The four keys at the bottom of the phone are monitored by a melfas touchkey chip (http://www.melfas.com/english/touch/sensor.asp) that connects to the main processor via an I2C bus (http://en.wikipedia.org/wiki/i2c). The melfas chip generates an interrupt whenever one of the keys is touched or released. The processor then reads the key value from this chip over the i2c bus. The problem is that the touchkey chip is located right next to the 3G antenna. When the phone is accessing the 3G network the RF energy gets transferred to the interrupt and i2c clock and data lines causing false interrupts to occur. The processor responds to the interrupt by reading the key value from the cypress chip. The symptoms occur more frequently in low signal areas because the phone outputs a higher RF level in those situations which causes more RF interference on the interrupt line.
Most of the time when a false interrupt has occurred the touchkey chip will return a value of zero for the key and the driver will recognize this as a bad key press and ignore it. Sometimes the RF interference on the i2c clock and/or data line causes a valid value to be returned and the driver reports a key press value to the application. In the case where the driver reports a ‘back’ key down, the software sees this as holding the back key down so when you press the power button you get a screen shot. The easiest way to cure this is to always press and release the back key before pushing the power button. This causes the software to see both a key down and key up event which cancels the screenshot mode.
This RFI induced touchkey interrupt happens hundreds of times per second when the phone is using 3G. It produces lots of different symptoms including applications that always seem to shut down. A wide variety of problems can be attributed to this failure. In addition, the processor spends a lot of time servicing these bogus interrupts, which take cpu time away from the other applications. This can make the phone appear to be slow or even freeze up for short periods of time. There’s a good chance that most people have experience this to some degree without realizing the root cause.
Solution one. Fix the driver.
Since this is a true hardware failure, a software solution is going to be less than perfect. After dozens of experiments rewriting the interrupt service routines in the driver I’ve settled on a combination of fixes. The first is to re-test the interrupt input line several times. In normal operation when you touch or release a button, the touchkey chip drives the interrupt line low and keeps it low until the driver reads data over the i2c interface. Since the RF interference is a sine wave and is being sampled it causes the interrupt line to go high and low at a fast rate. Sampling the line multiple times in software increases the chance of finding it in the high state. This is done both in the interrupt handler and then again in the interrupt thread. About 90% of the false interrupts are filtered out by testing the line in the handler. If the interrupt handler doesn’t find the line high after 10 samples, it masks the interrupt so that another falling edge doesn’t produce another interrupt. In testing I’ve noticed that the interrupt handler would run multiple times before the interrupt thread was even called. Once in a while, so many interrupts would get stacked up that the phone would just reboot. It was probably a stack or buffer overflow that wasn’t being handled. Remember, this interrupt would happen many hundreds of times a second. About 90% of the remaining false interrupts are filtered out by sampling this line in the thread. That leaves about 1% of the interrupts that need to be further tested. The second test is to read the data from the chip and discard anything that isn’t a valid key press value. This is easily done with a case statement. Finally, since occasionally a bogus valid value will get through, I set up a timer so that any key down event that doesn’t have a corresponding key up event within 3 seconds is canceled by calling the all_keys_up routine.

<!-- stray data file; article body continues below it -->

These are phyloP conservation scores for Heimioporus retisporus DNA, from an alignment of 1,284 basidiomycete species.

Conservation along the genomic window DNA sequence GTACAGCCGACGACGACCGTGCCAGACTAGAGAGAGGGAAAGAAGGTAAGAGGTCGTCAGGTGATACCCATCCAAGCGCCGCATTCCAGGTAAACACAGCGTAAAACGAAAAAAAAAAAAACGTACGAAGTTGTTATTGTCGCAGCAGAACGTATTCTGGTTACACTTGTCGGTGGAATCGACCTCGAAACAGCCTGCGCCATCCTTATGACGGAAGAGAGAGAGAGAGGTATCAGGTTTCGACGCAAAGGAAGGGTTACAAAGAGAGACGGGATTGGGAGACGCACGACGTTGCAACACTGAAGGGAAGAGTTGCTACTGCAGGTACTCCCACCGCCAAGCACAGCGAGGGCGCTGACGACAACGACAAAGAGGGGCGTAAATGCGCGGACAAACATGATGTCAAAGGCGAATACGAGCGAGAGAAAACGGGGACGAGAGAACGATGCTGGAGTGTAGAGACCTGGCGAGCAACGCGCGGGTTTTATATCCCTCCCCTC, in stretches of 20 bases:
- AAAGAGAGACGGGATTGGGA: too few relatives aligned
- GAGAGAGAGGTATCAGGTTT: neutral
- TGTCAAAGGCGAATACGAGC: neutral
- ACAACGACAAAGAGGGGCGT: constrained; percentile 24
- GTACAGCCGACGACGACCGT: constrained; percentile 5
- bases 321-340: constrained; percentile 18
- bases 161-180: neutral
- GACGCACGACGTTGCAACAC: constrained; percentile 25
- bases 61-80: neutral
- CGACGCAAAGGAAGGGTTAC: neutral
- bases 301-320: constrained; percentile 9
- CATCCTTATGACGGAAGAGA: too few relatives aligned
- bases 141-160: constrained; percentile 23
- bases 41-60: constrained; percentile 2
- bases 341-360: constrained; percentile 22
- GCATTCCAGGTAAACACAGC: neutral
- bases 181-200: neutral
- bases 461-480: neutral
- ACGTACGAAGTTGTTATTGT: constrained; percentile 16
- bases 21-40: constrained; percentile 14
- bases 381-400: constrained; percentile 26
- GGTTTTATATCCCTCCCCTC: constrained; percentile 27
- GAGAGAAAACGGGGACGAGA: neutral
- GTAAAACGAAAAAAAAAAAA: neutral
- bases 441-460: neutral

This combination all but eliminates the symptoms produced by this failure. The only draw back is that the processor still spends a considerable amount of time servicing the false interrupts. And rarely a phantom keypress does get through. In all, it’s a fairly good piece of duct tape and JB Weld.
During my experiments I used a copy of the kgb kernel. My version with the modified driver is in github at https://github.com/dmriley/kgb. If you want to try this yourself, be sure to use the ‘dev’ branch.